A new full-spectrum reproductive health clinic in Las Cruces is at least a few years away from becoming a reality, said Charlene Bencomo, executive director of Bold Futures.
Within months of the U.S. Supreme Court overturning Roe v Wade through its Dobbs In late June, Gov. Michelle Lujan Grisham announced a second reproductive executive order, committing $10 million to reproductive health clinics in Doña Ana County.Lujan Grisham’s press secretary, Nora Meyers Sackett, told reporters the commitment would appear in a capital spending bill for the 2023 legislative session NM Political Report.
Benkomo said the clinic, which will be based in Las Cruces, is still in the “fundraising phase.” Partly because the clinic aims to innovate in challenging healthcare norms, it’s hard to say how long it will take for the clinic to be fully operational, she said.
The partners behind the clinic — Bold Futures is one — want to “throw away what’s not working in the healthcare system and build something new,” she said.
The program formed an advisory board that included Bencomo, Adriann Barboa (on behalf of Powerful Families of New Mexico), Dr. Eve Espey (on behalf of the University of New Mexico Health and Science Center), Adrienne Mansanares (executive director of Planned Parenthood of the Rockies) and Gina Deblassie, health policy advisor to Lujan Grisham. The committee is called the Reproductive Health Success Project.
Planned Parenthood in the Rockies told NM Political Report In an email, it “is working closely with local partners in Las Cruces to envision and build this wellness center, and we plan to be involved in a meaningful way now and in the future.”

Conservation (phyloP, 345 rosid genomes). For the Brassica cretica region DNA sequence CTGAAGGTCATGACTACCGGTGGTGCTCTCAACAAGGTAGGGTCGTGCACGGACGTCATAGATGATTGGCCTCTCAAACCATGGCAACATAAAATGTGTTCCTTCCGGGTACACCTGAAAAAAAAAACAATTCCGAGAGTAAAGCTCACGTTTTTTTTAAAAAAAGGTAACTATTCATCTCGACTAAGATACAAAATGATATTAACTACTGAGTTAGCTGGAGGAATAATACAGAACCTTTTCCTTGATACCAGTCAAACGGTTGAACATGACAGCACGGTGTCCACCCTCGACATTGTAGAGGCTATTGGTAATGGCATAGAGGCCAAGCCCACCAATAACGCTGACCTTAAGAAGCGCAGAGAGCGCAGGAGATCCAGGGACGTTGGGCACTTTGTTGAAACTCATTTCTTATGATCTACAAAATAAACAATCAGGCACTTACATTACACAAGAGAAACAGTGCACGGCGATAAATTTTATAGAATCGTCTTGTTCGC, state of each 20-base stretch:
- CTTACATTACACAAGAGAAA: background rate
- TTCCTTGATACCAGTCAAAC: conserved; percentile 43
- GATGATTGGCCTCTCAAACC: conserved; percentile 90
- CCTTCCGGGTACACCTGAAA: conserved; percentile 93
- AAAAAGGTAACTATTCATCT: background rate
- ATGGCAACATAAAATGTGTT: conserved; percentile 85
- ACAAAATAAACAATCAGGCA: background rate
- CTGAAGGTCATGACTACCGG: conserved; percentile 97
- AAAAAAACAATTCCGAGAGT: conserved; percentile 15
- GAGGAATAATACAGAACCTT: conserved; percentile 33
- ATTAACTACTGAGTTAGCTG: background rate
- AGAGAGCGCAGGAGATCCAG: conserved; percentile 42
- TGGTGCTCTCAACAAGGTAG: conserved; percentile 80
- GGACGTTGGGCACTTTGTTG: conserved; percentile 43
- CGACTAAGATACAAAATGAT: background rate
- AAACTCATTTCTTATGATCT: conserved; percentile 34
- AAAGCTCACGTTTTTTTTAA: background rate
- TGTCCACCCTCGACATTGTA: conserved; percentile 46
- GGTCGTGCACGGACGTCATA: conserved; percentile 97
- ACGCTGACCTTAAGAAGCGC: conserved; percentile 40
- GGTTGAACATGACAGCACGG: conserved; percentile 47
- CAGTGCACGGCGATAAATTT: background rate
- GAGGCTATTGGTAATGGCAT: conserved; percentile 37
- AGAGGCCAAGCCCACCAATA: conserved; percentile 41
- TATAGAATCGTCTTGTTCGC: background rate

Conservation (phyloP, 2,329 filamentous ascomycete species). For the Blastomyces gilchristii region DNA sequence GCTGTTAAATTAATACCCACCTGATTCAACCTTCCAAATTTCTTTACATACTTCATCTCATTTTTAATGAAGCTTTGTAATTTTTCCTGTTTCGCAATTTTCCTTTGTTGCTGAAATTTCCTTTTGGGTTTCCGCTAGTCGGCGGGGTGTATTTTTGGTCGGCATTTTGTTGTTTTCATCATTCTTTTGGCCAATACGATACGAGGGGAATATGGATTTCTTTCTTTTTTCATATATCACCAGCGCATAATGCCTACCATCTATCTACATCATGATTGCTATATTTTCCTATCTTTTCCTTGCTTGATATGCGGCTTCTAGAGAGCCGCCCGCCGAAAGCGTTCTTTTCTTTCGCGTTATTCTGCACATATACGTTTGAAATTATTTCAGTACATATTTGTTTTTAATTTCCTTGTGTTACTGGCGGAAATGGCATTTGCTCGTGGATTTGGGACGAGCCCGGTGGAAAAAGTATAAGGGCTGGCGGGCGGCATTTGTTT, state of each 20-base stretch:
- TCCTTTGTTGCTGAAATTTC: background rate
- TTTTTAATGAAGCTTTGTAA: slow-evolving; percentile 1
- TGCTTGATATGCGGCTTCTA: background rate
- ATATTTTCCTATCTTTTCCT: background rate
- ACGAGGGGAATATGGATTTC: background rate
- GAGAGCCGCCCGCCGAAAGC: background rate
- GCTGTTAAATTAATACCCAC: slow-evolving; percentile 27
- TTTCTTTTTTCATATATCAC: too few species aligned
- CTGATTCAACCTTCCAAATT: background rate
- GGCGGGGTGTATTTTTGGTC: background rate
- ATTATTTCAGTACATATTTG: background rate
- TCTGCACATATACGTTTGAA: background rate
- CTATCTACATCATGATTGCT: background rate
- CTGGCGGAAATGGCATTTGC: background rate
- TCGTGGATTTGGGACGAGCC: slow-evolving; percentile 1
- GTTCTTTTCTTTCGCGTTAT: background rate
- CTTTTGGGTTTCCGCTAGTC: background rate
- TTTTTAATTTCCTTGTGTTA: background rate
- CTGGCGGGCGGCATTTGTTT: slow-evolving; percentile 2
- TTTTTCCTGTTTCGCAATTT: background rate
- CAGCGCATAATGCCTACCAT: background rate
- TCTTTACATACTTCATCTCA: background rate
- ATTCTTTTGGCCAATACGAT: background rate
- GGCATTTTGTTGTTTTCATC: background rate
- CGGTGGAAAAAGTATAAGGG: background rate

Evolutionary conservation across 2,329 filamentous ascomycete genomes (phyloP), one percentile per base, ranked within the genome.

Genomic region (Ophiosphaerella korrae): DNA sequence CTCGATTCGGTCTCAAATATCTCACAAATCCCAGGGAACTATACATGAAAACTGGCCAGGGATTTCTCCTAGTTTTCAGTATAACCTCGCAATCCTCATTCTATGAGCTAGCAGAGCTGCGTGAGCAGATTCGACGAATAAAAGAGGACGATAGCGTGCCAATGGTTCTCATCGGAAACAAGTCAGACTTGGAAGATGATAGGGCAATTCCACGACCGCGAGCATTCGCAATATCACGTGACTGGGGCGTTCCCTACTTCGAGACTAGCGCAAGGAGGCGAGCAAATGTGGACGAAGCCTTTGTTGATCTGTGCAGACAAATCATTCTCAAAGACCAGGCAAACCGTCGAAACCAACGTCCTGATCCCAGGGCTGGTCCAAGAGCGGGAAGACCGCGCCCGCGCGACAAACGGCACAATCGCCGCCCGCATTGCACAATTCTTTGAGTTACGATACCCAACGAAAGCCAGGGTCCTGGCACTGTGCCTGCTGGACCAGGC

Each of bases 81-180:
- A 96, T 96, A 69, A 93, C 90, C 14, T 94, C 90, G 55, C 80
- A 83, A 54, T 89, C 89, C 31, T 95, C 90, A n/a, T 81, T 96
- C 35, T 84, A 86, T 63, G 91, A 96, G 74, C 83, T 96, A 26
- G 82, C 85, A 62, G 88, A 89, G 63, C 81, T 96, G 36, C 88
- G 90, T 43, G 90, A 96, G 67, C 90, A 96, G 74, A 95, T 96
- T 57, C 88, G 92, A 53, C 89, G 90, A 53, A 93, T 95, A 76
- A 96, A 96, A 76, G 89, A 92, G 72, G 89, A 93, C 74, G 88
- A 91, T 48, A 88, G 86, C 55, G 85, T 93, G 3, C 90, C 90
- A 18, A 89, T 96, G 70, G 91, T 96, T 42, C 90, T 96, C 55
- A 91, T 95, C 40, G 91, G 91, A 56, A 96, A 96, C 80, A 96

University of New Mexico says NM Political Report In an email, UNM Health and Health Sciences were among the entities collaborating at the clinic.
“Our role at this point has been to advise the state, but to our knowledge no decisions have been made regarding the operation or direction of the clinic. At this point, apart from advising in these early planning stages, UNM Health and Health Sciences does not have any official role,” UNM said.
Bencomo said some of the clinic’s priorities are that everyone, from the person who greets a patient through the door to the medical staff, will be trained in culturally sensitive, LGBTQ-sensitive care. She said issues such as personal pronouns and identity for individuals would be an important part of care. Health care outcomes for people of color are statistically worse than white people, and LGBTQ people are discriminated against in the health care system. “One of our core values is improving outcomes for Black, Indigenous, Latinx and LGBTQ people,” Bencomo said.
“We’re really focused on making sure everyone belongs in this health care center,” Benkomo said.
Bencomo said the current plan is for the clinic to also serve as a training facility for new medical staff. How much abortion care the center will be able to provide — whether medical or procedural — is unclear, she said. The advisory committee has not yet estimated how many patients the clinic will be able to serve, she said.
Bencomo said the current discussion is about how to build a clinic that can provide care where there are gaps in insurance and Medicaid coverage. Clinics are structured to seek private and foundation funding to fill some of these gaps, she said.
She said discussions about creating a clinic started before the court overturned it Roe v Wade, leading abortion providers to view New Mexico as a safe haven state for abortions. Patients from Texas in particular have overwhelmed New Mexico’s abortion clinic system, despite opening new abortion clinics last year.
The fact that the new clinic might welcome patients from Texas is a “bonus,” Bencomo said. But she said the main reason for opening the clinic is the long wait time for people living in New Mexico to get reproductive care. She cited long wait times for Pap smears as a persistent problem for patients in New Mexico.
“We want to be a role model for the rest of the state and the country because what we have right now is not working,” she said.